Which Joe gave his name to ‘sloppy joes’? We look at five interesting sandwiches and their lexical origins.
Up to date; aware of the latest developments or trends.
- ‘Sure he's witty and plugged-in.’
- ‘I have no idea if Brazile has inside information, but she's a seriously plugged-in person whose opinion is worth passing along.’
- ‘Further education and higher education institutions could be far more plugged-in to the world of filmmakers.’
- ‘There is no one more plugged-in, better-connected, more knowing in Washington than he.’
- ‘Although the authors' sources are often plugged-in, one suspects they are not always objective.’
- ‘It's very plugged-in and knows all the right people.’
- ‘The most plugged-in nation in the world is receiving virtually no true information about what its warriors are doing.’
- ‘I know not everyone is as plugged-in to current events as the blogging community, but I'd like to think my classmates can spot a ridiculous story when they see it.’
- ‘It was backed by an all-star group of affluent, plugged-in Harvard professors and alums.’
- ‘For years, investors lucky enough or plugged-in enough to get allocations of initial public offerings had a license to print money.’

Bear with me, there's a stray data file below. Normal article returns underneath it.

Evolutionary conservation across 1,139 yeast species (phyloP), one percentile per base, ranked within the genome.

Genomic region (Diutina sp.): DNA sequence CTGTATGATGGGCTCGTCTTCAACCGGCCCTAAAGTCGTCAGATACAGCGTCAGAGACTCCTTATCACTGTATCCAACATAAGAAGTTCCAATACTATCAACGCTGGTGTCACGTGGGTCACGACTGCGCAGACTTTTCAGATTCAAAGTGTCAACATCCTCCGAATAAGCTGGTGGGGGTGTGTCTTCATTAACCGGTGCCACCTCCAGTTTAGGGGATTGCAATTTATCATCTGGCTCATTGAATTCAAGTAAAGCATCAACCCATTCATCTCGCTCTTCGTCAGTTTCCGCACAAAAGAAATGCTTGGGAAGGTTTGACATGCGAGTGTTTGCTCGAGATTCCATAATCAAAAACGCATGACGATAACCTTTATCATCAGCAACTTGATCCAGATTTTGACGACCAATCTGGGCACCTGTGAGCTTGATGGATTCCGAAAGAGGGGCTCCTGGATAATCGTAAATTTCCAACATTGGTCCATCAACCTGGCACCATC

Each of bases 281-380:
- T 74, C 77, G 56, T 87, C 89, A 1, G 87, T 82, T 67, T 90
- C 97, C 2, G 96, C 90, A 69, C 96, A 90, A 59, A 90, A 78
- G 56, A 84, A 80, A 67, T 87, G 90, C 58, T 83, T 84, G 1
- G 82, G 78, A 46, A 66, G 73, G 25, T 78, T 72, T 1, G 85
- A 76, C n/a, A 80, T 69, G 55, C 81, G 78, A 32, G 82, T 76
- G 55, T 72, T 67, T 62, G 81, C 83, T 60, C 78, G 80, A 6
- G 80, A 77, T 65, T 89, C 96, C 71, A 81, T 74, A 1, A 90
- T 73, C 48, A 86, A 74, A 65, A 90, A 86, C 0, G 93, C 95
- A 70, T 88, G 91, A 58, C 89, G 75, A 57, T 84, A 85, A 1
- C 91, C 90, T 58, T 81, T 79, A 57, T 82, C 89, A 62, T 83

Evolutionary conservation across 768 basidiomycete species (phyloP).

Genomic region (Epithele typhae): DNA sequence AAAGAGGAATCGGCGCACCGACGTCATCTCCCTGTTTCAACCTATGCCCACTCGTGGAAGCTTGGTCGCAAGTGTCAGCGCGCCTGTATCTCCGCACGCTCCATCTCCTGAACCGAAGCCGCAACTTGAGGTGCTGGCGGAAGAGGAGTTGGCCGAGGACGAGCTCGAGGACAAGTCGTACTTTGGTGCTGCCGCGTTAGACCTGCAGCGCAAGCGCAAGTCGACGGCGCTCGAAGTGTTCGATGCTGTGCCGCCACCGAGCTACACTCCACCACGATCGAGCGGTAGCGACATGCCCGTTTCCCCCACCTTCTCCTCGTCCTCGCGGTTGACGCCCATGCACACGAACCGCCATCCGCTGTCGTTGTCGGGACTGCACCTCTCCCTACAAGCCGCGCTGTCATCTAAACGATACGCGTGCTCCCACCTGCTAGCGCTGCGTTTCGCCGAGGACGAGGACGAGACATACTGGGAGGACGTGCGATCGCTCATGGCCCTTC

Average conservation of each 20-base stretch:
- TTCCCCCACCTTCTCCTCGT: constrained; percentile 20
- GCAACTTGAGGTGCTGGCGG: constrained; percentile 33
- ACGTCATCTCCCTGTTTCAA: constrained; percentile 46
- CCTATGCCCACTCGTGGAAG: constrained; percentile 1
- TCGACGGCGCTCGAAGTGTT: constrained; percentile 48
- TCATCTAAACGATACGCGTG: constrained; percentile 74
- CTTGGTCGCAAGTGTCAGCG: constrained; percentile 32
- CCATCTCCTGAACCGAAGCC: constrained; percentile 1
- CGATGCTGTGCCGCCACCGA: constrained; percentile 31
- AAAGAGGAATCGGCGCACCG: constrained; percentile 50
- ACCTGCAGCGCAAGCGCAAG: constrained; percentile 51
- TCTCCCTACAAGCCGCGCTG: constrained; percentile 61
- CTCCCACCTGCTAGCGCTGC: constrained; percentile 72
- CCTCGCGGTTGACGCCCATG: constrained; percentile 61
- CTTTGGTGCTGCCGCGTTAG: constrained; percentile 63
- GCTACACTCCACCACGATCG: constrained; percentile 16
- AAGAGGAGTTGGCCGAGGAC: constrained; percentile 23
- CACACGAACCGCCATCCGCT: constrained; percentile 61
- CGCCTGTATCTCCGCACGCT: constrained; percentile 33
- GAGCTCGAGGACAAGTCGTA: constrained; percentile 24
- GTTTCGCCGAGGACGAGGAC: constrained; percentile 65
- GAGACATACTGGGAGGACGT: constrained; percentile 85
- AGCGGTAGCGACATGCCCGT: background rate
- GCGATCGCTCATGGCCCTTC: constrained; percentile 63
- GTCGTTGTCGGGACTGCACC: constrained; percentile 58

- ‘He was so plugged-in to the ways of pop that it became his only frame of reference.’
- ‘A few plugged-in experts note that a more nuanced analysis of the market reveals that heating oil, which is already passing through refineries, is likely to be in relative abundance this winter.’
- ‘Drop by our sports website every Monday and Wednesday for the latest on our top drivers, written by our network of plugged-in correspondents.’
We take a look at several popular, though confusing, punctuation marks.
From Afghanistan to Zimbabwe, discover surprising and intriguing language facts from around the globe.
The definitions of ‘buddy’ and ‘bro’ in the OED have recently been revised. We explore their history and increase in popularity.